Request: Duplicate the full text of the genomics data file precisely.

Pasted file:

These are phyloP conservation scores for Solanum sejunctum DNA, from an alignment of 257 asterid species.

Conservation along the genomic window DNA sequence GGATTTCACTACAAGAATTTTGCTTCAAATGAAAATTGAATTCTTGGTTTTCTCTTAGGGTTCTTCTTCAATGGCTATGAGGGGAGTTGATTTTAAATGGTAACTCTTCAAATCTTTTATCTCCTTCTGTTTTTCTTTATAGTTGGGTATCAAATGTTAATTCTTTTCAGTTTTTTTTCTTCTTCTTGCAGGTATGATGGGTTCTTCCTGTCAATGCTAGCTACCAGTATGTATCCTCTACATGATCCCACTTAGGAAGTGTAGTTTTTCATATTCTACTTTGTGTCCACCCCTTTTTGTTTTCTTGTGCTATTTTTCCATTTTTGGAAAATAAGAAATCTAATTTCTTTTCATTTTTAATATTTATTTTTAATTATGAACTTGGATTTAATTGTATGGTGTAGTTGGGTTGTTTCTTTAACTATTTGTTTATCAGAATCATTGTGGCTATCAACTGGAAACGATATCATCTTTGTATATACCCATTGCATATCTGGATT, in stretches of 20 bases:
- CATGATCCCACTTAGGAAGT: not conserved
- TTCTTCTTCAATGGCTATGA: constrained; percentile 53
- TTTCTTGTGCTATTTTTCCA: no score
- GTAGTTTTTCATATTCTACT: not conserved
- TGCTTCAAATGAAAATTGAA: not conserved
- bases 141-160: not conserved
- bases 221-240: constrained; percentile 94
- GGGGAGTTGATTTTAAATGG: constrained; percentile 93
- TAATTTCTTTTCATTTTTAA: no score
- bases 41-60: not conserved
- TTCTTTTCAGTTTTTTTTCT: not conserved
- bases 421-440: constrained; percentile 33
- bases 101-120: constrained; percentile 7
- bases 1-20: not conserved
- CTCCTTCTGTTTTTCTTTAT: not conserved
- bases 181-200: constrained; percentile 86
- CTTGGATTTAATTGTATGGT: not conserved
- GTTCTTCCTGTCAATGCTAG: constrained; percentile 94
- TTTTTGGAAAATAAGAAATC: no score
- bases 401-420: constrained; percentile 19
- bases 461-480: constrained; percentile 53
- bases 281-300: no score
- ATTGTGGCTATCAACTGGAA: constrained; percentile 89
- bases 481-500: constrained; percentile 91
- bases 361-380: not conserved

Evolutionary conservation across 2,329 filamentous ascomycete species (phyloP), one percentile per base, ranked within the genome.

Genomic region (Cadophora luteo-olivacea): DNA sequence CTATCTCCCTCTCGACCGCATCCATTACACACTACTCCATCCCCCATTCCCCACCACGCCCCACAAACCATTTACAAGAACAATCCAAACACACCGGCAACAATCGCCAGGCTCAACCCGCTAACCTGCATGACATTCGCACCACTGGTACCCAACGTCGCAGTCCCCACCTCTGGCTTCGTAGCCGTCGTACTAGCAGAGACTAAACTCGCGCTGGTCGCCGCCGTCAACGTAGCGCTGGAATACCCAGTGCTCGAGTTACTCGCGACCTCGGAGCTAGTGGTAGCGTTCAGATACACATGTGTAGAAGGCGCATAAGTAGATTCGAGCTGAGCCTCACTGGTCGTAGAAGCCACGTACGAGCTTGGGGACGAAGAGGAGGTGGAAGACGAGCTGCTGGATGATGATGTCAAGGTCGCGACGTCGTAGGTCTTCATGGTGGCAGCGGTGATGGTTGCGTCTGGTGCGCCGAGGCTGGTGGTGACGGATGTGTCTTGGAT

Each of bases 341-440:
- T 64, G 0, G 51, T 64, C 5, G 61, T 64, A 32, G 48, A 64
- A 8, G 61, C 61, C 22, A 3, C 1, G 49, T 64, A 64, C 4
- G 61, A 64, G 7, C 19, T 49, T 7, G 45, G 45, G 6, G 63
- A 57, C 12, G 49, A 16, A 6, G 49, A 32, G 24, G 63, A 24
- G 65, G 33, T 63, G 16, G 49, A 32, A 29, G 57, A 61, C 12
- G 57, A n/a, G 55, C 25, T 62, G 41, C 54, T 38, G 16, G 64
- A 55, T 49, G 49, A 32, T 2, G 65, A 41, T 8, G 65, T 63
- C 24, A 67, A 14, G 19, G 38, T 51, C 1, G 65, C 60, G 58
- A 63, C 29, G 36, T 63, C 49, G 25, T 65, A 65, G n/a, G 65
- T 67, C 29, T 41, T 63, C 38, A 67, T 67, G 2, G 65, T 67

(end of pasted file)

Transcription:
These are phyloP conservation scores for Solanum sejunctum DNA, from an alignment of 257 asterid species.

Conservation along the genomic window DNA sequence GGATTTCACTACAAGAATTTTGCTTCAAATGAAAATTGAATTCTTGGTTTTCTCTTAGGGTTCTTCTTCAATGGCTATGAGGGGAGTTGATTTTAAATGGTAACTCTTCAAATCTTTTATCTCCTTCTGTTTTTCTTTATAGTTGGGTATCAAATGTTAATTCTTTTCAGTTTTTTTTCTTCTTCTTGCAGGTATGATGGGTTCTTCCTGTCAATGCTAGCTACCAGTATGTATCCTCTACATGATCCCACTTAGGAAGTGTAGTTTTTCATATTCTACTTTGTGTCCACCCCTTTTTGTTTTCTTGTGCTATTTTTCCATTTTTGGAAAATAAGAAATCTAATTTCTTTTCATTTTTAATATTTATTTTTAATTATGAACTTGGATTTAATTGTATGGTGTAGTTGGGTTGTTTCTTTAACTATTTGTTTATCAGAATCATTGTGGCTATCAACTGGAAACGATATCATCTTTGTATATACCCATTGCATATCTGGATT, in stretches of 20 bases:
- CATGATCCCACTTAGGAAGT: not conserved
- TTCTTCTTCAATGGCTATGA: constrained; percentile 53
- TTTCTTGTGCTATTTTTCCA: no score
- GTAGTTTTTCATATTCTACT: not conserved
- TGCTTCAAATGAAAATTGAA: not conserved
- bases 141-160: not conserved
- bases 221-240: constrained; percentile 94
- GGGGAGTTGATTTTAAATGG: constrained; percentile 93
- TAATTTCTTTTCATTTTTAA: no score
- bases 41-60: not conserved
- TTCTTTTCAGTTTTTTTTCT: not conserved
- bases 421-440: constrained; percentile 33
- bases 101-120: constrained; percentile 7
- bases 1-20: not conserved
- CTCCTTCTGTTTTTCTTTAT: not conserved
- bases 181-200: constrained; percentile 86
- CTTGGATTTAATTGTATGGT: not conserved
- GTTCTTCCTGTCAATGCTAG: constrained; percentile 94
- TTTTTGGAAAATAAGAAATC: no score
- bases 401-420: constrained; percentile 19
- bases 461-480: constrained; percentile 53
- bases 281-300: no score
- ATTGTGGCTATCAACTGGAA: constrained; percentile 89
- bases 481-500: constrained; percentile 91
- bases 361-380: not conserved

Evolutionary conservation across 2,329 filamentous ascomycete species (phyloP), one percentile per base, ranked within the genome.

Genomic region (Cadophora luteo-olivacea): DNA sequence CTATCTCCCTCTCGACCGCATCCATTACACACTACTCCATCCCCCATTCCCCACCACGCCCCACAAACCATTTACAAGAACAATCCAAACACACCGGCAACAATCGCCAGGCTCAACCCGCTAACCTGCATGACATTCGCACCACTGGTACCCAACGTCGCAGTCCCCACCTCTGGCTTCGTAGCCGTCGTACTAGCAGAGACTAAACTCGCGCTGGTCGCCGCCGTCAACGTAGCGCTGGAATACCCAGTGCTCGAGTTACTCGCGACCTCGGAGCTAGTGGTAGCGTTCAGATACACATGTGTAGAAGGCGCATAAGTAGATTCGAGCTGAGCCTCACTGGTCGTAGAAGCCACGTACGAGCTTGGGGACGAAGAGGAGGTGGAAGACGAGCTGCTGGATGATGATGTCAAGGTCGCGACGTCGTAGGTCTTCATGGTGGCAGCGGTGATGGTTGCGTCTGGTGCGCCGAGGCTGGTGGTGACGGATGTGTCTTGGAT

Each of bases 341-440:
- T 64, G 0, G 51, T 64, C 5, G 61, T 64, A 32, G 48, A 64
- A 8, G 61, C 61, C 22, A 3, C 1, G 49, T 64, A 64, C 4
- G 61, A 64, G 7, C 19, T 49, T 7, G 45, G 45, G 6, G 63
- A 57, C 12, G 49, A 16, A 6, G 49, A 32, G 24, G 63, A 24
- G 65, G 33, T 63, G 16, G 49, A 32, A 29, G 57, A 61, C 12
- G 57, A n/a, G 55, C 25, T 62, G 41, C 54, T 38, G 16, G 64
- A 55, T 49, G 49, A 32, T 2, G 65, A 41, T 8, G 65, T 63
- C 24, A 67, A 14, G 19, G 38, T 51, C 1, G 65, C 60, G 58
- A 63, C 29, G 36, T 63, C 49, G 25, T 65, A 65, G n/a, G 65
- T 67, C 29, T 41, T 63, C 38, A 67, T 67, G 2, G 65, T 67